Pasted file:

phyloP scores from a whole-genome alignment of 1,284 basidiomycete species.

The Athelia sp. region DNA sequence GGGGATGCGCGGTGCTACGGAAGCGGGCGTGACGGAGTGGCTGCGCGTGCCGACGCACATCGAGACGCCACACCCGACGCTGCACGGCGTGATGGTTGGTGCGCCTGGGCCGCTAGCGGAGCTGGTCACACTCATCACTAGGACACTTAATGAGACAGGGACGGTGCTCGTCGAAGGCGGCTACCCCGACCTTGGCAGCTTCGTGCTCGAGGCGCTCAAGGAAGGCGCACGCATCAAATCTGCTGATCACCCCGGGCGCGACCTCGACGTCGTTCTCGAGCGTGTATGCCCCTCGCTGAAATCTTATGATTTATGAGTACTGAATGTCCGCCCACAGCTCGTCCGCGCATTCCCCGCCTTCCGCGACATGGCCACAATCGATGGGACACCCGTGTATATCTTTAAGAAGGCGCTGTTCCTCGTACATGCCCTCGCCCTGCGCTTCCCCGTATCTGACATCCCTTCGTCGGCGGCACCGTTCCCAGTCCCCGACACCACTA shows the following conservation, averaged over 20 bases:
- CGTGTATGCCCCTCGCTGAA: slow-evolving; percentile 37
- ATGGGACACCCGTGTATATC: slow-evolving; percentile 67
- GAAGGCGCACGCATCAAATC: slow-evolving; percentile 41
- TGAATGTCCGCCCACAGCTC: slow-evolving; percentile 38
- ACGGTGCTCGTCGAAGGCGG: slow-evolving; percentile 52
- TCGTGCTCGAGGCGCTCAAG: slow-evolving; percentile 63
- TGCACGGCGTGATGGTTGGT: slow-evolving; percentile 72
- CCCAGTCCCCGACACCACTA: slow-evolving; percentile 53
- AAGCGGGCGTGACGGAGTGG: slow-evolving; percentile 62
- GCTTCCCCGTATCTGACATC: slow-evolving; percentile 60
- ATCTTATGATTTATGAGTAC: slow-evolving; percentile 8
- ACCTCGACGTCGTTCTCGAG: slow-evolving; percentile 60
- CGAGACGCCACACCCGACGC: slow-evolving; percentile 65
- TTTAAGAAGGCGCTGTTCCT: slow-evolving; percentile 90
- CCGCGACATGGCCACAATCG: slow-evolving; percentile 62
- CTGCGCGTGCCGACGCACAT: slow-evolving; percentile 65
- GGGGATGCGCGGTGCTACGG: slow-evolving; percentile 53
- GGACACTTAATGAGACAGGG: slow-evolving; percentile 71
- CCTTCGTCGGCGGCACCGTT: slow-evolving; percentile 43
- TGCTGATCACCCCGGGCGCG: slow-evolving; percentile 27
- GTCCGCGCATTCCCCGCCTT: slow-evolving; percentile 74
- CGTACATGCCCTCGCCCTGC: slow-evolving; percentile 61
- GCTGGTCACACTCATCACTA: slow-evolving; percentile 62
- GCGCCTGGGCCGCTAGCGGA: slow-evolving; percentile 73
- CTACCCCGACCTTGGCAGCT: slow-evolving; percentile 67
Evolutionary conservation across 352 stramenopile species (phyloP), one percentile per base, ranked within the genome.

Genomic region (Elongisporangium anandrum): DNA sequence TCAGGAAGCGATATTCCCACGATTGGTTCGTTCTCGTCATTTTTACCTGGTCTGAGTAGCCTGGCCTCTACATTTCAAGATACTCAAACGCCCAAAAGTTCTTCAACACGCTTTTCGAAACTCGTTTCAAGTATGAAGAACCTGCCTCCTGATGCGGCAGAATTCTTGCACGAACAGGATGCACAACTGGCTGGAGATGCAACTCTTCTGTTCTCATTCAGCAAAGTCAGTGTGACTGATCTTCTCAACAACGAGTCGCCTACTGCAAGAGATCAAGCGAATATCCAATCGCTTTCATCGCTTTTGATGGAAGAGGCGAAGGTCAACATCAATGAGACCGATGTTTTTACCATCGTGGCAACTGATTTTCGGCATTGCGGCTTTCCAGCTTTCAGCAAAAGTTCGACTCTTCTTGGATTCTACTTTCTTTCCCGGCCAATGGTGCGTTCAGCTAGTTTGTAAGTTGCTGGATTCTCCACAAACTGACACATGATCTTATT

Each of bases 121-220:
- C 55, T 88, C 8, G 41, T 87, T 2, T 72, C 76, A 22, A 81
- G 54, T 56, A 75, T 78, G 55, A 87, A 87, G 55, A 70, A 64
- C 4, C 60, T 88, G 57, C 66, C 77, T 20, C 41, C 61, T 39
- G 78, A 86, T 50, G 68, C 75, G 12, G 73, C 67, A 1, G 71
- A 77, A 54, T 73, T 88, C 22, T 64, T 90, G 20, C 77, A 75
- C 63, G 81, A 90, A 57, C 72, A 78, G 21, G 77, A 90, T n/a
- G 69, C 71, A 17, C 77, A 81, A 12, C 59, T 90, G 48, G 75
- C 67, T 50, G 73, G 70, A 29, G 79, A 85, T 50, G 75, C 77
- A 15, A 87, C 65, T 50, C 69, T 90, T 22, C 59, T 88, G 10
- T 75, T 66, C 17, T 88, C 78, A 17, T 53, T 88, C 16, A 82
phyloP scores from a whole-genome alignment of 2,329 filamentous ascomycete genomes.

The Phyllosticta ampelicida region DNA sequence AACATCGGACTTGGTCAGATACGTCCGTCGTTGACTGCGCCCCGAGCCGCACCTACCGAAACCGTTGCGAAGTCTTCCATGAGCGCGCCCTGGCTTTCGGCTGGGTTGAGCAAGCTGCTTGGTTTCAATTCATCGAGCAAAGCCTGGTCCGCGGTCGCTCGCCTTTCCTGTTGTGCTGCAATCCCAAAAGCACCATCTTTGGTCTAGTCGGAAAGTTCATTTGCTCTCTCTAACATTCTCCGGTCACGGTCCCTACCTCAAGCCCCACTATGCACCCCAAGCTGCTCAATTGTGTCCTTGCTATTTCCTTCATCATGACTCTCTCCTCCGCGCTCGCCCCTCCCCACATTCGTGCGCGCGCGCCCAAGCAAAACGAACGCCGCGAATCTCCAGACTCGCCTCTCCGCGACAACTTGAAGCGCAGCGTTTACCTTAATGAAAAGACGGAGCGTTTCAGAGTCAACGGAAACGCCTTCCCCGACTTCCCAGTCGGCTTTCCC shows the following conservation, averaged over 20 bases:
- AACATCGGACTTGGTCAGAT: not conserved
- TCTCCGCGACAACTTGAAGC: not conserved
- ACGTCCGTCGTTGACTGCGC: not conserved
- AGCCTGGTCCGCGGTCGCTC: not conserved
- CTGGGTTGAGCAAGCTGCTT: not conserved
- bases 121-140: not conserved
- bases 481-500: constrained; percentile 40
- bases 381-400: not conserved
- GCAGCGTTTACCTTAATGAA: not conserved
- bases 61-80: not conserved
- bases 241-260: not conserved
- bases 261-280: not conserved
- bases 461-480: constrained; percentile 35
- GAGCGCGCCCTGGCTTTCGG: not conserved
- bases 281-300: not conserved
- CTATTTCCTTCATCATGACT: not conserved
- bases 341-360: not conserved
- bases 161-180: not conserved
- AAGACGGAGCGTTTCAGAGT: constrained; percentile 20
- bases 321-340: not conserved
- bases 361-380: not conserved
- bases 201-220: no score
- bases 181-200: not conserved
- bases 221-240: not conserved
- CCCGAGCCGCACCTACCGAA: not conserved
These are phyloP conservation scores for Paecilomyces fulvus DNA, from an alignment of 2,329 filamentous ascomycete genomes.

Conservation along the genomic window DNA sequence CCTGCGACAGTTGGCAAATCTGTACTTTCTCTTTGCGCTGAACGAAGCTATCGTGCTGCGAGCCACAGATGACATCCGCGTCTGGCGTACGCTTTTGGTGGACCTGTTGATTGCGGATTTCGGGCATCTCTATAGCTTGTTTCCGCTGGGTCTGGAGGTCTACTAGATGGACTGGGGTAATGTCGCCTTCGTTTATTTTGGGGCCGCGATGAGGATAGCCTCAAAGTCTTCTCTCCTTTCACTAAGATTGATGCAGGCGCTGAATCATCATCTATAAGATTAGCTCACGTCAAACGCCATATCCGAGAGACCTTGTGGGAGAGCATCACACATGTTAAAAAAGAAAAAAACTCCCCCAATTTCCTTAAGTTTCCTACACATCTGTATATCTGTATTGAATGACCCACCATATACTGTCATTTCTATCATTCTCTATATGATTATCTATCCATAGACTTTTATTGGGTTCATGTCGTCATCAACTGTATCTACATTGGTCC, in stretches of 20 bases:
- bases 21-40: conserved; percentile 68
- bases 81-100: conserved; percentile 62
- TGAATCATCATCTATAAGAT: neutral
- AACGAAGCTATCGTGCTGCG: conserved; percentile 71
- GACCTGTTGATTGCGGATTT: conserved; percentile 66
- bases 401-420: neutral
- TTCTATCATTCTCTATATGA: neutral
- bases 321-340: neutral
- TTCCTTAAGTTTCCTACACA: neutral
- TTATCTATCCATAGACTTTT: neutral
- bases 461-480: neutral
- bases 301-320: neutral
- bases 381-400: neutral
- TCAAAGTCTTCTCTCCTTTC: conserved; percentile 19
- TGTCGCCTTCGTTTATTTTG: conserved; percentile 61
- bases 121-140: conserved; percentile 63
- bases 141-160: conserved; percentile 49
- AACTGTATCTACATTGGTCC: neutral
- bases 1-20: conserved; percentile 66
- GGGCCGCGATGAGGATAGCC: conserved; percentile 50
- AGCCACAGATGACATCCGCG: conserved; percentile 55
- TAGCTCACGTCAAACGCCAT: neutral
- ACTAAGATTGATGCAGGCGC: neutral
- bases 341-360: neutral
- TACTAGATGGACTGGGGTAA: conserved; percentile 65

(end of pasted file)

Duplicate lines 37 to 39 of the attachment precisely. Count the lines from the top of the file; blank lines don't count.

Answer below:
- G 69, C 71, A 17, C 77, A 81, A 12, C 59, T 90, G 48, G 75
- C 67, T 50, G 73, G 70, A 29, G 79, A 85, T 50, G 75, C 77
- A 15, A 87, C 65, T 50, C 69, T 90, T 22, C 59, T 88, G 10